The ADHD Sibling Effect

Raising a child with ADHD usually requires a great deal of patience and understanding on the part of the parents. But for the siblings, having a brother or sister with ADHD can also be quite a challenge. For example, brothers and sisters may feel added stress if they have a sibling with ADHD. They may feel neglected when parents seem to give more time and attention to the child with ADHD. They might also feel guilty because they don’t have the condition, or wonder if they did something to cause the other child’s ADHD.

Some of their reactions may include:

  • Making themselves sick with anxiety, or worrying they might get an illness
  • Trying to take attention for themselves
  • Getting angry because they have to help out more around the house
  • Feeling embarrassed when non-family members see them with the full family

Keath Low, writing for Very Well Mind, suggests these tips for parents who are trying to maintain a family balance:

  • Schedule regular one-on-one time with your non-ADHD children to ensure they receive the positive attention and nurturing they need.
  • Let them know you understand how challenging it can be to deal with their ADHD sibling when he or she is struggling to manage ADHD symptoms. This can give the non-ADHD siblings a safe place to vent their feelings and be heard.
  • Work with the non-ADHD children to give them techniques they can use to deal with problematic behaviors from their ADHD sibling. Brainstorm, role play, and practice these coping strategies so the responses begin to feel more automatic and natural for them.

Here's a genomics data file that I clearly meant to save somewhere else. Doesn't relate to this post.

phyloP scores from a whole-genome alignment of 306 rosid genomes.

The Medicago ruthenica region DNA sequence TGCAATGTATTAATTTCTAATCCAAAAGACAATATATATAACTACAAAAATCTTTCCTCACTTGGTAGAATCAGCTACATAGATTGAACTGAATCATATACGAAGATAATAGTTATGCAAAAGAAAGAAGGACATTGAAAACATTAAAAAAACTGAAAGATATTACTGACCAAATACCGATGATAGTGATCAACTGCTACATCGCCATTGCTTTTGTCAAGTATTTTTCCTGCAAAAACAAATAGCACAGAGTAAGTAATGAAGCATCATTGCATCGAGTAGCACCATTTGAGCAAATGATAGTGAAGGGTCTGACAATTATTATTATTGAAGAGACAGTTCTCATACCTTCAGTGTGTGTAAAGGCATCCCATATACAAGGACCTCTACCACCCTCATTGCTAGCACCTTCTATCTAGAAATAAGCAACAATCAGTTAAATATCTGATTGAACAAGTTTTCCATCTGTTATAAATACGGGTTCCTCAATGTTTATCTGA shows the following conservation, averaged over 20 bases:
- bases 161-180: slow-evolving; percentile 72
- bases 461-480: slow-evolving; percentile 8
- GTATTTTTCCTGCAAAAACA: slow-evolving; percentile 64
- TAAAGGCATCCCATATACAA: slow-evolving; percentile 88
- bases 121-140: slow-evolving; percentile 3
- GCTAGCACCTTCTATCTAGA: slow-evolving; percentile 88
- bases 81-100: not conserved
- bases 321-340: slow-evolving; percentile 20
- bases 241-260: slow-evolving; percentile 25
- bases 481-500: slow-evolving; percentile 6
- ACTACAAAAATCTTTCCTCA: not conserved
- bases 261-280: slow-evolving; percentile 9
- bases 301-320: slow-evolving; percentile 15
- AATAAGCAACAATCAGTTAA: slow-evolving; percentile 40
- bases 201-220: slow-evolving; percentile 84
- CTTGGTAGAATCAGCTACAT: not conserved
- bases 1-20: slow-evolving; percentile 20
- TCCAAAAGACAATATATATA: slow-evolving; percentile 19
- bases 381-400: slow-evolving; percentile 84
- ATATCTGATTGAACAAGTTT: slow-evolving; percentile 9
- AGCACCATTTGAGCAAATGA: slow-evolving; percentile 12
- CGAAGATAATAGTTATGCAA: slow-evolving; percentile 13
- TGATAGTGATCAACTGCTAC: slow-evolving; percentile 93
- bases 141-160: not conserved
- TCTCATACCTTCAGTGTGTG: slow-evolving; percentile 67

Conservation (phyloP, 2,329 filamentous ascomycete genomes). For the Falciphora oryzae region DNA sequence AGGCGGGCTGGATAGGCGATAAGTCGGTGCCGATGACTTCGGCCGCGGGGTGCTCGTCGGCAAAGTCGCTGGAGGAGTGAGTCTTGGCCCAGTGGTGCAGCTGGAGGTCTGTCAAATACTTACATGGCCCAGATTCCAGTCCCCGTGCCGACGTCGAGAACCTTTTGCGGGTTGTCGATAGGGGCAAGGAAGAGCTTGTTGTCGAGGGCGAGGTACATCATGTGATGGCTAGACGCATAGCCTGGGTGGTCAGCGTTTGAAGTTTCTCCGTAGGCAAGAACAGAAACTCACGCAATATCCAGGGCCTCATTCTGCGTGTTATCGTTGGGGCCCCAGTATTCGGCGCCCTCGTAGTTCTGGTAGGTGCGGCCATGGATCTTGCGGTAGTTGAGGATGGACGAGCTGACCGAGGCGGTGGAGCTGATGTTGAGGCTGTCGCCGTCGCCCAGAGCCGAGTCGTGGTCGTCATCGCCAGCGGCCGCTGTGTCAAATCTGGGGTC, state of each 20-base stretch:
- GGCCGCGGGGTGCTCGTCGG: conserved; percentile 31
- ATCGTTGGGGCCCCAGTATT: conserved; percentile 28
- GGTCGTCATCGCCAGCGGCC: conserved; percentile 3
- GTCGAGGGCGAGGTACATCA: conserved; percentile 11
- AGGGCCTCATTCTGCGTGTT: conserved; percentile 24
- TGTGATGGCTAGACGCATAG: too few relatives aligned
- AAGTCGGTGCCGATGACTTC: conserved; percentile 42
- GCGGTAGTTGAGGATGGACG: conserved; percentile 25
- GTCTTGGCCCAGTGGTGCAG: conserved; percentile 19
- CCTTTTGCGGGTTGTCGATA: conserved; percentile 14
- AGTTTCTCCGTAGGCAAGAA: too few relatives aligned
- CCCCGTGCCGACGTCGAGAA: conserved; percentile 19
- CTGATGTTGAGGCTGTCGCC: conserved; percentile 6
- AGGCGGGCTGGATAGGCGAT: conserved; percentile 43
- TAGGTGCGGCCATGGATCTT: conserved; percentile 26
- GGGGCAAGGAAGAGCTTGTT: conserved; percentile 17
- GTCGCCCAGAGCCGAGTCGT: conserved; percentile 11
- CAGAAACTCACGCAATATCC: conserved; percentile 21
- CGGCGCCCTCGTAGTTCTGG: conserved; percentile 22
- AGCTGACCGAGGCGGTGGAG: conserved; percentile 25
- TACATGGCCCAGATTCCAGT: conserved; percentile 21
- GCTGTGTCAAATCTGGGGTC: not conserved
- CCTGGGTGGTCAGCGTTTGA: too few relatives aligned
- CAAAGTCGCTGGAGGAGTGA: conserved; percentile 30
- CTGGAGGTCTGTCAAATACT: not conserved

• Be empathetic and understanding with your non-ADHD children when they have trouble dealing with the ADHD sibling. Understand that it may be difficult for your non-ADHD children to resist acting out when their ADHD sibling engages in provoking behaviors.
  • Structure the home in ADHD-friendly ways – e.g., clear house rules and consequences, specific routines, tight supervision, frequent feedback, lots of praise, etc.. This helps all the children but especially the ADHD child who must manage difficult symptoms.

If your children who don’t have ADHD seem depressed, lose interest in friends, and act out to get attention, talk to their pediatrician. Though going through the daily challenges may be difficult, there can be positive long term benefits. Having a child with ADHD may give the whole family an opportunity to learn positive lessons about empathy, creativity, sharing, and more.

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